- Last season I predicted Rivers would rise to be the best quarterback in the league for the next several years, but he'll have to wait until next year to wear the crown, finishing second behind Brady. Regardless of the actual standings, he's the best of the prime-age quarterbacks in the league, something I noticed a couple of years ago. His great performance in the face of a mediocre offensive line, after losing his best receiver (Vincent Jackson) and seeing his great but aging tight end get another year older speaks volumes of how great quarterbacking is much more important than the surrounding cast.
- I also was championing Aaron Rogers a few years ago, and now he's blossomed into one of the very best in the league.
- Roethlisberger appears to be resurrecting himself, improving his performance for the second straight year and clearly emerging from his 2006 to 2008 slump. He's almost at the level of his first two seasons, which if he can continue to improve would put him back in the discussion of the league's best.
- Peyton turned in his worst season since 2002. From 2003 to 2006, he put together the best four season stretch in NFL history. I say this to anyone who will listen: Peyton Manning, even when adjusting for the inflated passing stats of the current era, is the greatest quarterback ever. Now at 35, he is merely an excellent quarterback. Ironically, Eli has never in his career had a season as good as Peyton's 1.22 last season.
- Speaking of Eli, another tough season for him. He's been below the average value for his age in four of his seven seasons, and I think it's clear he's basically an average quarterback.
- For those who recall my discussions from previous years, I noticed Drew Brees alternated excellent seasons with not-so-good years, and mistakenly thought he would drop in 2009. Instead, he turned in the second-best season of his career. My guess last season was he was due to regress, and boy did he ever, falling to a very average value. However, I fully expect him to bounce back strong in 2011 and once again be one of the best quarterbacks in the league--I'm not going to bet against the pattern until I see him completely break it.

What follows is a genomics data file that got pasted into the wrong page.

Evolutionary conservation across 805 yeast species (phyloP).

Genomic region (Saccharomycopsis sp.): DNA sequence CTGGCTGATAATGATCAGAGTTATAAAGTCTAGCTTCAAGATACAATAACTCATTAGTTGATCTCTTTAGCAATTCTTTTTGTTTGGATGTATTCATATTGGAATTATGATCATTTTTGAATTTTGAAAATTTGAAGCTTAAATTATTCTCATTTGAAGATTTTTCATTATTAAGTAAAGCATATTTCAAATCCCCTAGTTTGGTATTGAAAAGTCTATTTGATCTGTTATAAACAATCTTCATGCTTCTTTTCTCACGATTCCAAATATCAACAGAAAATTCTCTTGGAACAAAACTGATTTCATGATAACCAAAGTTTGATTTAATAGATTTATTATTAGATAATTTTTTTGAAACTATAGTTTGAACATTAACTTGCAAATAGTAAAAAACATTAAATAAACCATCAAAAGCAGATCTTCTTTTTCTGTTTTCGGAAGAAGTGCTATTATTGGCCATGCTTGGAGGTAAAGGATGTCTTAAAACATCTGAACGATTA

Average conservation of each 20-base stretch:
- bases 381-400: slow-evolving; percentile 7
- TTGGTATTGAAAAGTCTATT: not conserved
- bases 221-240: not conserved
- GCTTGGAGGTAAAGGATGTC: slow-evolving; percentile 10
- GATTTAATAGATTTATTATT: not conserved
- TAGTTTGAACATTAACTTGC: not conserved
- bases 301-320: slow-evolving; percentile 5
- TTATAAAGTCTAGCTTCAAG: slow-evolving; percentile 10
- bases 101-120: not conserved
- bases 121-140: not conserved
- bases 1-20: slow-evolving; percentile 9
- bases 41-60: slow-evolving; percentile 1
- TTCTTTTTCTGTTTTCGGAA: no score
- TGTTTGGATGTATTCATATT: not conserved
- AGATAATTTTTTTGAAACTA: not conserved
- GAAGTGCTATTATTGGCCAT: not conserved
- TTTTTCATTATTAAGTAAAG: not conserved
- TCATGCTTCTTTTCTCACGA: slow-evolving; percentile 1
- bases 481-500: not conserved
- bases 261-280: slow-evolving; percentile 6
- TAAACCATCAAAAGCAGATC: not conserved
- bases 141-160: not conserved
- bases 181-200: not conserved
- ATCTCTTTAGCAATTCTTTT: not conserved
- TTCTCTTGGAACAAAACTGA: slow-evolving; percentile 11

- Michael Vick, never a good NFL quarterback, suddenly transformed into one of the league's best last season. His mirror image was Donovan McNabb, who always performed very well for the Eagles--he is easily the best quarterback in franchise history--but who looked very average last season for the Redskins. Personally, I would be a little worried if I were the Eagles. Can Andy Reid bet on Vick in his thirties, inevitably when quarterbacks start to decline, to be the answer to lead the Eagles to the Super Bowl? The answers beyond Vick are not encouraging, particularly since they are so eager to unload Kevin Kolb.
- Young quarterbacks watch: Matt Ryan continues to perform above average for a player of his age, and is someone we need to keep our eyes on. Many quarterbacks take a significant step forward at the age of 26. On the other hand, it's hard to make sense of Josh Freeman's 2010 campaign. His rookie season was horrible, but last year he ended up in the top five. The truth almost certainly lies somewhere in between. Stay tuned. Similarly, Joe Flacco, who got off to a quick start as a rookie, appears to be treading water. He's still a good quarterback, but his career trajectory seems to be flattening out. On the other hand, Mark Sanchez's two seasons has been utterly average for a quarterback of his age, remarkable since the Jets have one of the very best offensive lines in the league.
Regular Starting Quarterbacks:
|Schaub , Hou||5.20||1.27|
|Fitzpatrick , Buf||3.69||0.90|
Quarterbacks with less than 160 and at least 30 attempts:
Quarterbacks with less than 30 attempts:
|St. Pierre, Car||0.97||0.24|